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mfluence of their own Representative in the national councils. It might otherwise happen, that he might be arrested from mere malice, or from political persecution, or upon some unfounded claim, and thus they might be deprived of his aid and talents during the whole session
§ 144. Thirdly, the liberty of speech and debate. This, too, is less to be regarded as a personal privilege, than as a public right, to secure independence, firmness, and fearlessness on the part of the members, so that, in discharging their high trusts, they may not be overawed by wealth, or power, or dread of prosecution. The same privilege is enjoyed in the British Parliament, and also in the several State Legislatures of the Union, founded upon the same reasoning.
§ 145. The next clause regards the disqualifications of members of Congress. "No Senator or Representative shall, during the time for which he is elected, be appointed to any civil office, under the authority of the United States, which shall have been created, or the emoluments whereof shall have been increased during such time. And no person, holding any office under the United States, shall be a member of either House of Congress during his continuance in office." The object of these provisions is sufficiently manifest. It is, to se cure the Legislature against undue influence, and indirect corruption, on the part of the Executive. Whether much reliance can be placed upon guards of this disqualiying nature, has been greatly doubted. It is not easy, by any constitutional or legislative enactments, to shut out all, or even many, of the avenues of undue or corrupt influence upon the human mind. The great securities for society-those, on which it must for ever rest in a free government—are, responsibility to the people through elections, and personal character, and purity of principle. Where these are wanting, there never can be any solia confidence, or any deep sense of duty. Where these exist, they become a sufficient guarantee against all sinister influ ences, as well as all gross offences. It has been remarked with equal profoundness and sagacity, that, as there is a degree of depravity in mankind, which requ res a certain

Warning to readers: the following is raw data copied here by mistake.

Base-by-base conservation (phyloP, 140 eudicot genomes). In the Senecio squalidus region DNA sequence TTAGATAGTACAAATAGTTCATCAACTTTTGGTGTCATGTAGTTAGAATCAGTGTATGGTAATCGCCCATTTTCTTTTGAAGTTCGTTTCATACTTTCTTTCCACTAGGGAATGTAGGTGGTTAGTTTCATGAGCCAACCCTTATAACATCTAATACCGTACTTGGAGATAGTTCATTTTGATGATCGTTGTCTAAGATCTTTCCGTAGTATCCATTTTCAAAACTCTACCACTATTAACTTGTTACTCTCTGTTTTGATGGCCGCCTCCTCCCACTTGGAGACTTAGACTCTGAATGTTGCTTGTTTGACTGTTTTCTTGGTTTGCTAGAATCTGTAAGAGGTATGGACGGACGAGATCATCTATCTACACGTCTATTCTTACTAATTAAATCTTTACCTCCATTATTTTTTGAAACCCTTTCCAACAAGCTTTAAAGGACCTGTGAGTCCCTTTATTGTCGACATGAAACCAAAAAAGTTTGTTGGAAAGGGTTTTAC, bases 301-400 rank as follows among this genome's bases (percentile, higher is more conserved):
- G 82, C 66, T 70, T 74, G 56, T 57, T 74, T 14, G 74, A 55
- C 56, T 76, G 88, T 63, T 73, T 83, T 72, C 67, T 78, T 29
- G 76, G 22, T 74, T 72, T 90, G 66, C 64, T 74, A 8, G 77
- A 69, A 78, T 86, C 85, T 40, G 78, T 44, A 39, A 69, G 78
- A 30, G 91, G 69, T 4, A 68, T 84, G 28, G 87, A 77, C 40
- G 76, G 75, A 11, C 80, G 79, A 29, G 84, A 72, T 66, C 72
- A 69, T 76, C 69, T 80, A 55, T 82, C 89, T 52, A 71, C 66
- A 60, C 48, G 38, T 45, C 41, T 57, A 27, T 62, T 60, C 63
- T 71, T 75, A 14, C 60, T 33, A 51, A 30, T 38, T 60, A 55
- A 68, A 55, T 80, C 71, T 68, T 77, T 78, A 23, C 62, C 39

degree of circumspection and distrust; so there are other qualities in human nature, which justify a certain portion of esteem and confidence. Republican government presupposes the existence of these qualities in a higher form, than any other. It might well be deemed harsh to disqualify an individual from any office, clearly required by the exigencies of the country, simply because he had done his duty. And, on the other hand, the disqualification might operate upon many persons, who might find their way into the national councils, as a strong inducement to postpone the creation of necessary offices, lest they should become victims of their high discharge of duty. The chances of receiving an appointment to a new office are not so many, or so enticing, as to bewilder many minds; and if they are, the aberrations from duty are so easily traced, that they rarely, if ever, escape the public reproaches. And if influence is to be exerted by the Executive, for improper purposes, it will be quite as easy, and in its operation less seen, and less suspected, to give the stipulated patronage in another form, either of office, or of profitable employment, already existing.